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Wyoming's Secretary of State Forms New Laws Governing LLCs

Wyoming has enacted new laws aimed at maintaining affordability and asset protection. This intensifies the incorporation battle between WY, Nevada and Delaware.

GILLETTE, WYOMING (WY), UNITED STATES, March 20, 2017 / -- The state of Wyoming was the first to allow Limited Liability Corporations, or LLCs as they are now known. Since their formation in the early 70’s, WY, along with NV and DE, has continued to lead the nation in developing the laws and norms governing such entities. The the previous five years have continued to lay testament to these states being forerunners to a larger movement. Since then every state and numerous additional countries have allowed for the creation of such entities.

At this time, Wyoming, Nevada and Delaware are the most popular destinations for incorporations – for both traditional C-Corporations and Limited Liability Corporations. The reasons most often cited are due to their privacy, taxes, asset protection and fees.

The three above states all allow for anonymous ownership of LLCs. This means the owners and managers of the companies are not held in any publicly searchable database, nor are they even known by the respective Secretary of State. Statutes governing traditional Corporations, though, are crafted differently though they ultimately function equivalently. That is to say, each state requires a corporate officer be listed publicly. Each state, however, allows what are termed nominee officers or “officers-for-a-day”. That is, an individual who is made an officer of the company solely for the purpose of placing their name on the public record. The individual holds no further responsibilities, abilities or obligations with the corporation in question. This allows them to maintain privacy and protect their identity.

This article should not be construed as legal advice. Before engaging in any course of action one should consult with an attorney in their state, or the state they plan on doing business in. You may always contact us at if you have further questions.

The second reason cited for forming companies in the mentioned domiciles is to minimize taxes. Both Corporations and Limited Liability Companies are given great latitude when deciding where they desire their headquarters or “nexus” to be. Through a method termed income shifting businesses are able to allocate income to low tax jurisdictions. This shifting results in a lower tax burden enabling further investment.

This shifting is done through what is termed transfer pricing between related entities. Essentially, a separate but related entity is formed for the purpose of holding valuable assets and leasing them back to the company needing them for operations. This structuring serves a second purpose as well. It succeeds in placing corporate assets and corporate liabilities in separate entities. This means there are asset protection benefits associated with what is commonly referred to as a double LLC structure.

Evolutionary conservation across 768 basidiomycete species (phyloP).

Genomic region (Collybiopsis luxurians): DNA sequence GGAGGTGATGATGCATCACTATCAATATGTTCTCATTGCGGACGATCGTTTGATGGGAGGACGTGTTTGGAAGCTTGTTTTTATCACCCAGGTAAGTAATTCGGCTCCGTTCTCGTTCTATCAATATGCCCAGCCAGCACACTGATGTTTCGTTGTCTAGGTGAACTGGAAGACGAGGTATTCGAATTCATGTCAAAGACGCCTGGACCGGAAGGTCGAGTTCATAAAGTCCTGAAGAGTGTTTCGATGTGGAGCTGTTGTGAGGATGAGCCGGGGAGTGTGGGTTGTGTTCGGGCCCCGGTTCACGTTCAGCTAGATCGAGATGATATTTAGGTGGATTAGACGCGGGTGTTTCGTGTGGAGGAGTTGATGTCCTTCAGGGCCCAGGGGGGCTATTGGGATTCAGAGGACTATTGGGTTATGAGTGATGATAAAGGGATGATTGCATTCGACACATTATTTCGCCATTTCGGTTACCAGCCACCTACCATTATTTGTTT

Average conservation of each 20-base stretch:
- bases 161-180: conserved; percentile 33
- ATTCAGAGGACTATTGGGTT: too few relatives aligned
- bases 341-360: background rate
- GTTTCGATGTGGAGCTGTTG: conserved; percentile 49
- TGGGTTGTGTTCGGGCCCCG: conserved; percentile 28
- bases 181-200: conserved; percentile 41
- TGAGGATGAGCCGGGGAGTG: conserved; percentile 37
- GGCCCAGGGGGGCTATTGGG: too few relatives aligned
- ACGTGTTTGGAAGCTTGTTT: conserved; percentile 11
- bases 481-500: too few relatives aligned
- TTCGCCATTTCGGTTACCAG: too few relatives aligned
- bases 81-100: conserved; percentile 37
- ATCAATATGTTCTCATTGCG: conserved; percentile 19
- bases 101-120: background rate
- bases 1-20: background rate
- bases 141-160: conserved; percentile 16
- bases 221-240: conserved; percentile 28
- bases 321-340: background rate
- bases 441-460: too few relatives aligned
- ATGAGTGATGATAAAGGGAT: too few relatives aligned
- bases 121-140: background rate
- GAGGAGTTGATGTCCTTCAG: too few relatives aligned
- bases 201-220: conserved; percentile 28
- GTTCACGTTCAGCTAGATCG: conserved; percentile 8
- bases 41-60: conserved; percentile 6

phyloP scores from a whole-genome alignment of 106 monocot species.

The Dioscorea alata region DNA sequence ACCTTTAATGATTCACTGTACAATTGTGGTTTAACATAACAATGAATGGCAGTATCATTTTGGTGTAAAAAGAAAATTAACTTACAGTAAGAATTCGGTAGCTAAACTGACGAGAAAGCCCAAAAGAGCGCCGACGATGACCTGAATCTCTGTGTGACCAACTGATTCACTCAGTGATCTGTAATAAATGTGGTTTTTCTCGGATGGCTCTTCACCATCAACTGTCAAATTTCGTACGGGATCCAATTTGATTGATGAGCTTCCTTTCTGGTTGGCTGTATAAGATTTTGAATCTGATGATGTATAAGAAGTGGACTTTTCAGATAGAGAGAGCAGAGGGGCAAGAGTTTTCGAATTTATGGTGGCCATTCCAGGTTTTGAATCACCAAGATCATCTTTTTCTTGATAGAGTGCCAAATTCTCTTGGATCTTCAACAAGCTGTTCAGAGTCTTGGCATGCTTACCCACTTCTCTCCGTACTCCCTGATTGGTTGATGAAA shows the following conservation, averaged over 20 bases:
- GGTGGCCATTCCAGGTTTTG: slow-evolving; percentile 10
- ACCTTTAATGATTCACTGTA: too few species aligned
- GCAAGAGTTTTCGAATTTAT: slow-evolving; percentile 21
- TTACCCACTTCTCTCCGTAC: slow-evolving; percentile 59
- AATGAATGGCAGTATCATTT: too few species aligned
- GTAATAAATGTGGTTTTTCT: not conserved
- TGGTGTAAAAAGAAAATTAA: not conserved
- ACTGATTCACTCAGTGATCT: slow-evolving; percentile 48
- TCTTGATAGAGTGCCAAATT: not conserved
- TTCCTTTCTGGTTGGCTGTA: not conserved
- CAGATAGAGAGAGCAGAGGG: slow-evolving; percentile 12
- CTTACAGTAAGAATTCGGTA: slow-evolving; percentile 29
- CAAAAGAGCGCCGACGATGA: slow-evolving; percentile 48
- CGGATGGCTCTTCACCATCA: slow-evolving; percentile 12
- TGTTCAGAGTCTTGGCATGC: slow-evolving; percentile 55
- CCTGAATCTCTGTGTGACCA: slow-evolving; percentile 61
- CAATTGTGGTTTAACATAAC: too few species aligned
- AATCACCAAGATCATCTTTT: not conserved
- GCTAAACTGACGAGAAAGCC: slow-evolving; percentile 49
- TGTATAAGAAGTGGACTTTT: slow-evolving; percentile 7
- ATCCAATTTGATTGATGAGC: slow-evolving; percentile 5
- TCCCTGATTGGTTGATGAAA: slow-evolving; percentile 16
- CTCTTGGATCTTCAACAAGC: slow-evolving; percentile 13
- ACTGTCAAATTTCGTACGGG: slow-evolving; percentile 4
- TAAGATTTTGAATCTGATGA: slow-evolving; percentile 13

This structuring takes advantage of the lack of income tax on businesses in Delaware, Nevada and Wyoming. However, only NV and WY allow for what is termed charging order protection. This protection provides an additional benefit for owners and shareholders in these state’s businesses. It is known forming an LLC provides a barrier between personal and corporate creditors. Specifically, corporate creditors cannot seize personal assets. The corporate veil may only be pierced in the case of fraud. Personal creditors, though, may seize a person’s business assets and in the case of single-member LLCs force a distribution. WY and NV, though, do not allow forced distributions. They may only seize distributions if one ever occurs. This strengthens the owners hand as they may out wait their creditors – providing valuable time and breathing space, and hopefully preventing a worse case scenario.

The final noted reason for creating a company in the aforementioned states is their low fees. Delaware is home to many Fortune 500 companies and international organizations. They have thus raised fees to high levels with little effect on their core constituency. Nevada’s Secretary previously did not charge high fees, but has raised them over the previous decade. This act of the legislature was aimed to take advantage of their high-profile. In response, Wyoming has kept its filing fees the same for a decade now. You may view the Wyoming Secretary of State here.

The legislature’s intentional lack of fee increases has been designed to keep companies in state and promote doing business in Wyoming. While WY remains maintains the lead with small and medium sized companies, Delaware dominates the field for large corporations. In part due to its specialized court system specifically for business disputes. NV meanwhile has fallen behind, but we cannot expect it to remain still for long.

Contact Info:
Name: Andrew Pierce
Address: 1901 Energy Court, Gillette, WY
Phone: (307) 683-0983

Andrew Pierce
Wyoming LLC Attorney
(307) 683-0983
email us here